How to start

Step 1: The preparation phase
The preparation phase serves to establish unobstructed discussions between the developer and the customer, explore the future software’s goals, and test potential solutions.
For the customer

The first thing you need to do when starting the free trial is to explore the customer’s development needs, technical requirements, expectations, and scope. Your goal should be to ask questions relevant to the customer’s specific business objective, software, and the outcome they’re looking to achieve with the software. Start from general questions and work your way towards uncovering the specifics, so that you can form a bigger picture and understand how the software fits the customer’s vision.

Of course, no one expects you to understand the intricate company operations or other details in one week – that isn’t the end goal for the free trial. The goal is to begin to understand and to find a c ommon ground between you and the customer.

It’s important to structure the work you can do so that the execution phase runs smoothly. Once you have the necessary information and you’re beginning to understand the customer’s business processes, explore and define two main points:

  • 1. What can you do in one week?
  • 2. How can you do this?

Once you explore the possibilities for the work you can do in one week, try to set up a plan to complete said work. Here, you propose the deliverables, the scope, key performance indicators, and the roadmap for achieving the goal. The customer should then greenlight the proposal before you start with development.

Once you and the customer agree on everything and both are sure you understand each other, move on to the execution phase.

For the customer

Bring a product owner to the meetings. The ideal scenario would be that you approach the preparation phase with a high-level description of the requirements and in-depth user stories. But if you don’t have these, it’s okay; as long as you have a broad idea of what you need and communicate your expectations, the developer can work with this and properly explore the options.

In these meetings, you should also help the developer explore your competitors, your software’s unique advantages, potential pitfalls, challenges they need to be mindful of and help with putting everything into context. This thorough preparation will help the developer create a valuable piece of software for you and provide useful insight into how to get the desired outcome.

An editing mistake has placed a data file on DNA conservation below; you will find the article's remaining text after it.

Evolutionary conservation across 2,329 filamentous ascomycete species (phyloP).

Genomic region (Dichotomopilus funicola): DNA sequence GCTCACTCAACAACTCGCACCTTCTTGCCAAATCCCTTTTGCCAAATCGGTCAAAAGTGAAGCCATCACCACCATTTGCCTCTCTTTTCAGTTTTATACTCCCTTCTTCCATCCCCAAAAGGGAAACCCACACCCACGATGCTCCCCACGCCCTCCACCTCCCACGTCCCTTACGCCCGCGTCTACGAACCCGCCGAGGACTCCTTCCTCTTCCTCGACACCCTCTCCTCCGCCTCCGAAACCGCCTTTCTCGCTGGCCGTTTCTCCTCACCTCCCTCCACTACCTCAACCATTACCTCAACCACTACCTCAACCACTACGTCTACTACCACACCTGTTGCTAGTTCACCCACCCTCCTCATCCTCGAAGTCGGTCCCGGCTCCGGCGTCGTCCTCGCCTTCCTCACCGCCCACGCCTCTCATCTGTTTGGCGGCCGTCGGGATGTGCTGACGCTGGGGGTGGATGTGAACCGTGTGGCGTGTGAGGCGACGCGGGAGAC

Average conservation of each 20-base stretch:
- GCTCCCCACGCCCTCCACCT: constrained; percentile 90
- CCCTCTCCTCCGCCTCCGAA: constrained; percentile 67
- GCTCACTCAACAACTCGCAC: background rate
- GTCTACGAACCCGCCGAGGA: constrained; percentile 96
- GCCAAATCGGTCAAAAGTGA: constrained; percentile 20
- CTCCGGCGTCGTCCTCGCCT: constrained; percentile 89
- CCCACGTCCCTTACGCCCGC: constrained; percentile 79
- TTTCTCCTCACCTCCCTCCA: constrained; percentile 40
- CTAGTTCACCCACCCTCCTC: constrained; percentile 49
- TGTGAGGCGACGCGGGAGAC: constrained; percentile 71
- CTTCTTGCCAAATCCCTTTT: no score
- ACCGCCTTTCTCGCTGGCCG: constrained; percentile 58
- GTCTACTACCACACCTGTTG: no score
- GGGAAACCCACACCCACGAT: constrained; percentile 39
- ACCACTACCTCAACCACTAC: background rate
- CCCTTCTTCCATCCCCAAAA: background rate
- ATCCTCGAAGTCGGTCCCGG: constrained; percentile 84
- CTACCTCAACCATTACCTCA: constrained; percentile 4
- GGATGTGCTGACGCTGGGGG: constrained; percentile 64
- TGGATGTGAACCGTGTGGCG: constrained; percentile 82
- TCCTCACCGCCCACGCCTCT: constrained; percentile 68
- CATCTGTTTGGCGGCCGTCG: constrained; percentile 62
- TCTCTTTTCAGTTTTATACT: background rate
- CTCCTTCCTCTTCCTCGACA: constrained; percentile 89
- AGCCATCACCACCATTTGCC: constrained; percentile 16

Another thing you should do as a customer is to bring a product owner to the meetings. A product owner is the person in charge of the project and is authorized to agree with the developer and make decisions. Since the developer will need to constantly communicate with you, having a decision maker/product owner available is the optimal setup for making the free trial a success.

Step 2: The execution phase – development sprint
The execution phase is where all the planning and the discussions come together; it lasts one week (40 work hours), and during the execution phase the customer sees what the developer is really capable of.
This phase is essentially a one-week development sprint – a short, time-boxed period where the developer strives to complete a set amount of work. The sprint is organized so that the customer always knows what’s going on with the project – what challenges the developer is facing, the progress they’re making, and how they’re solving the issues that arise.
Although the development is the main focus for the execution phase, there are other free trial aspects both the developer and the customer should be aware of.
One aspect is maintaining open and constant communication.
For the developer

Your tasks are to inform the customer of every progress or roadmap deviation and to provide the customer with a report at the end of each workday. It’s Shinetech policy to keep everything transparent, so you as a developer should always strive to inform the customer about your decisions, your next move, your plans for the next day, etc. The reports don’t need to be detailed, but to provide an overall account of what you did for that day. They usually consist of:

  • 1. A recap on what you worked on
  • 2. The challenges you faced
  • 3. What you plan to do for the next day

Next to the reports, you should include daily 10-minute standup meetings, where you have an open discussion with the customer and discuss the plans, your efforts, finished and outstanding tasks.

Having open and constant communication, producing various reports, and keeping everything transparent are the practices we follow both in free trial and later during cooperation, so you as a developer need to introduce the customer to Shinetech’s best practices. ... More >

For the customer

Your tasks are to actively participate in the discussions and provide feedback to the developer. Development isn’t a straight path and communication shouldn’t only be one way, so coordinating the efforts is important for getting the results out of the free trial.

Why are free trials convenient?

Free trials are a great way for you as our potential customer to explore what a long-term collaboration with Shinetech will look like. It can answer cultural, technical, and fundamental questions.

  • Can we understand each other?
  • Can our developers gather the necessary information?
  • Do Agile principles fit?
  • Do our developers have the necessary knowledge and expertise to bring value through efficient work methods and results in the form of stable, clean code?
By working together for one week, we can answer these questions and you will have enough data to decide if the collaboration will benefit everyone involved.

Want to start your free trial today?
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